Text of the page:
export default () => <h1>{t('common.greet')}</h1>

And your translations’ initialization would look like this:

import i18n from "i18next";
import { initReactI18next } from "react-i18next";
i18next
.use(initReactI18next)
.init({
resources: {
en: {
common: {
greet: 'hello!'
},
post: {
title: 'Post title'
}
},
fr: {
common: {
greet: 'Bonjour !'
},
post: {
title: 'Titre d\'article'
}
}
}
});

So you basically need to have a JSON file that can be parsed in a Javascript object.

Using React and Symfony translations together

For starters, the Symfony and React-i18n format are not exactly compatible. React-i18n doesn’t read xliff format, neither yaml…actually it only wants a javascript object in JSON-style as an input file. So this way, that’s also one of the reason we didn’t use the xliff format for storing our translations.

In order to use the same source file for both projects at Windoo, we decided to script an on-the-fly conversion of the Symfony format to be injected into the React project. To do this we used a yaml loader to convert the yaml files into a javascript object.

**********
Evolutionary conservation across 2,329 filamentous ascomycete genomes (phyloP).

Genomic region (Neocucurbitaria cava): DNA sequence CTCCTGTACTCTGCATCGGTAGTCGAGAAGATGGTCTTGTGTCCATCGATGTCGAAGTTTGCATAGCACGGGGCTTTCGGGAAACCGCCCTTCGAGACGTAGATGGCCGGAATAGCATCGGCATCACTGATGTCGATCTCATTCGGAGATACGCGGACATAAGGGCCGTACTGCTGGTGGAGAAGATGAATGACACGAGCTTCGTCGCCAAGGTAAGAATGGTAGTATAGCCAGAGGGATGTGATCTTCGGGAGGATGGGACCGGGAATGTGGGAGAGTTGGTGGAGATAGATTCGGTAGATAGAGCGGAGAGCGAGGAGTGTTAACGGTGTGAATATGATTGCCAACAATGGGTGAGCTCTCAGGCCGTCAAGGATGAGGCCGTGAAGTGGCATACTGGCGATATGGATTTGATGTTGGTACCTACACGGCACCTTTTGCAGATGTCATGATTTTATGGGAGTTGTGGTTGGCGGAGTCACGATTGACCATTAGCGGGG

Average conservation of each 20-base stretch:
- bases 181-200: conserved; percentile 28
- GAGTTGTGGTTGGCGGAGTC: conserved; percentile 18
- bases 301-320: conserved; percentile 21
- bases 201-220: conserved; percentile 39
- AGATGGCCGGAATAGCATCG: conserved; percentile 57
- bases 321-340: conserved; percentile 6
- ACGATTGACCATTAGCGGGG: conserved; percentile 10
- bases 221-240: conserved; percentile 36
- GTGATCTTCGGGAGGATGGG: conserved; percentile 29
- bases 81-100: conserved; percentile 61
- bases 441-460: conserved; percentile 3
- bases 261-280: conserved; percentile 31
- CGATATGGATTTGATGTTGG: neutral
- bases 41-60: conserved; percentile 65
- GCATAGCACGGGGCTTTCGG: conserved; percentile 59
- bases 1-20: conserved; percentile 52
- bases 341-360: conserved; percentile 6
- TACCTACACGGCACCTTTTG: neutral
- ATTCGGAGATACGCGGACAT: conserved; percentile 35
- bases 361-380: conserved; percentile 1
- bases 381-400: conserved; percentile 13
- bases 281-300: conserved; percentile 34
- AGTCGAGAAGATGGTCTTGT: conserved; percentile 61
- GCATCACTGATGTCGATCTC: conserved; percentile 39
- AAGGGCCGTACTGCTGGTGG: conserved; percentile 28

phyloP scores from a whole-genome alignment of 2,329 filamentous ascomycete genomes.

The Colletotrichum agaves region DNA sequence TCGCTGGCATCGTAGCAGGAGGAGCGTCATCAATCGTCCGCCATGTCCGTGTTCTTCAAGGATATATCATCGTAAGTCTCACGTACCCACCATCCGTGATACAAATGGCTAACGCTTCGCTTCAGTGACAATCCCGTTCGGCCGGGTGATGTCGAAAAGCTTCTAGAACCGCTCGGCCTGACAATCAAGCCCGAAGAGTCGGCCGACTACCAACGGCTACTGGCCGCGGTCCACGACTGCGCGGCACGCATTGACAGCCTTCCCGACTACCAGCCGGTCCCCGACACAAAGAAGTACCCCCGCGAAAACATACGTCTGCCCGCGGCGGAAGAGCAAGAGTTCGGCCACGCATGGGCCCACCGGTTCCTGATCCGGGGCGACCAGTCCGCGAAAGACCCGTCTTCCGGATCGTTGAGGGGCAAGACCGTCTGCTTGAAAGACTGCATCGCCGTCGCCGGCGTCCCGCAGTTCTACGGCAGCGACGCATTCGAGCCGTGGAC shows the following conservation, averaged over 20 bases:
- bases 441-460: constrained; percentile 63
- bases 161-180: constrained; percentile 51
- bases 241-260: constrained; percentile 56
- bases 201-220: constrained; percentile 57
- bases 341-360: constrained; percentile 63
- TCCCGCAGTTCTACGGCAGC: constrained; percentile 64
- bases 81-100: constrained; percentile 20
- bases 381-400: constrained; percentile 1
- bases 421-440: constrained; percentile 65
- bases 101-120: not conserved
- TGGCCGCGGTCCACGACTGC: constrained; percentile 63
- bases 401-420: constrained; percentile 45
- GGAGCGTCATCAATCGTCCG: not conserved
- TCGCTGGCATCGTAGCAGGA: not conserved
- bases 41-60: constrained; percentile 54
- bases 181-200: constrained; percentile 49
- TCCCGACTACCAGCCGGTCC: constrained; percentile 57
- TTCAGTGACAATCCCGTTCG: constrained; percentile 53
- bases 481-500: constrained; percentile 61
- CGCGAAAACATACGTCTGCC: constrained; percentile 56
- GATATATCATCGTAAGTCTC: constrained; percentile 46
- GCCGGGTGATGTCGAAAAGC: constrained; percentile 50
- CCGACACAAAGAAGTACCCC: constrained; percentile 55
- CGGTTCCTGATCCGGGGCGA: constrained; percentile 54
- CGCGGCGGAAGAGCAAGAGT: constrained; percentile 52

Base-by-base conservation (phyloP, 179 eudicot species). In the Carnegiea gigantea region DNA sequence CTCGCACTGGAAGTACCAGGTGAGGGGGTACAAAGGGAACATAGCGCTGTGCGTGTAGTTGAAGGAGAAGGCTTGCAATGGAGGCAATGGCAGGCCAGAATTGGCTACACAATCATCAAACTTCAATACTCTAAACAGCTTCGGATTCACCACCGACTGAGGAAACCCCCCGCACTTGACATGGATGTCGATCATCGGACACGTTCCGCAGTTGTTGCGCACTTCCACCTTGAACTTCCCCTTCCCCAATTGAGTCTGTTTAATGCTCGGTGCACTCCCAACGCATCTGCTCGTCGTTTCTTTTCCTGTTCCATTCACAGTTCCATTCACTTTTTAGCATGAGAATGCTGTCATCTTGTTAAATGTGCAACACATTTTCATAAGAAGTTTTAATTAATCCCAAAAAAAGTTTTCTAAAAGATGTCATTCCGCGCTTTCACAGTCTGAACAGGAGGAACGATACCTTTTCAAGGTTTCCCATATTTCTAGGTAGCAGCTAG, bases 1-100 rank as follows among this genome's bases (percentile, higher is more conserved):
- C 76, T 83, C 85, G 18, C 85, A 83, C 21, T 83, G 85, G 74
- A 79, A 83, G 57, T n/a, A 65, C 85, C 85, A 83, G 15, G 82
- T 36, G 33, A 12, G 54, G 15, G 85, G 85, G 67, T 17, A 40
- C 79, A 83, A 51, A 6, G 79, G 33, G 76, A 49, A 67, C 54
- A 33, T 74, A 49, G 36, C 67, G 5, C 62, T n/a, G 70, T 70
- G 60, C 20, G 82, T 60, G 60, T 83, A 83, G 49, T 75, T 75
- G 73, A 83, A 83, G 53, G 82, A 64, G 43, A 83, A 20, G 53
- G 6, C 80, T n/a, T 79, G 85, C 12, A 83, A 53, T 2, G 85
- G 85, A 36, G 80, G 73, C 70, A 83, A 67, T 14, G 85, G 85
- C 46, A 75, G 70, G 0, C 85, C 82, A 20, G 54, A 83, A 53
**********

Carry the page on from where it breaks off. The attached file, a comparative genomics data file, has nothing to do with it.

// utils/i18n.jsimport i18n from 'i18next';
import { initReactI18next } from 'react-i18next';
import frYaml from 'js-yaml-loader!./translations/messages.fr.yml';
import enYaml from 'js-yaml-loader!./translations/messages.en.yml';
i18n
.use(initReactI18next)
.init({
resources: {
fr: {
translation: frYaml,
},
en: {
translation: enYaml,
},
},
lng: (window && window.locale) || 'fr',
fallbackLng: 'fr',
});

export default i18n;

This way , we only need to update one type of file (and I prefer the Yaml format, it’s prettier to look at and easier to search), and both projects can use the shared translations. All good to go, right ?

Beware of pluralization and parameters !

Here is the react-i18n syntax for pluralization in the keys dictionary:

{
"key": "item",
"key_plural": "items",
"keyWithCount": "{{count}} item",
"keyWithCount_plural": "{{count}} items"
}

And here is the Symfony syntax for the same thing:

key: "item|items",
keyWithCount: "%count% item|%count% items"

And I’m not even talking about the full format for each language. We only translate French and English (as of today at least), so we kept using the simple syntax.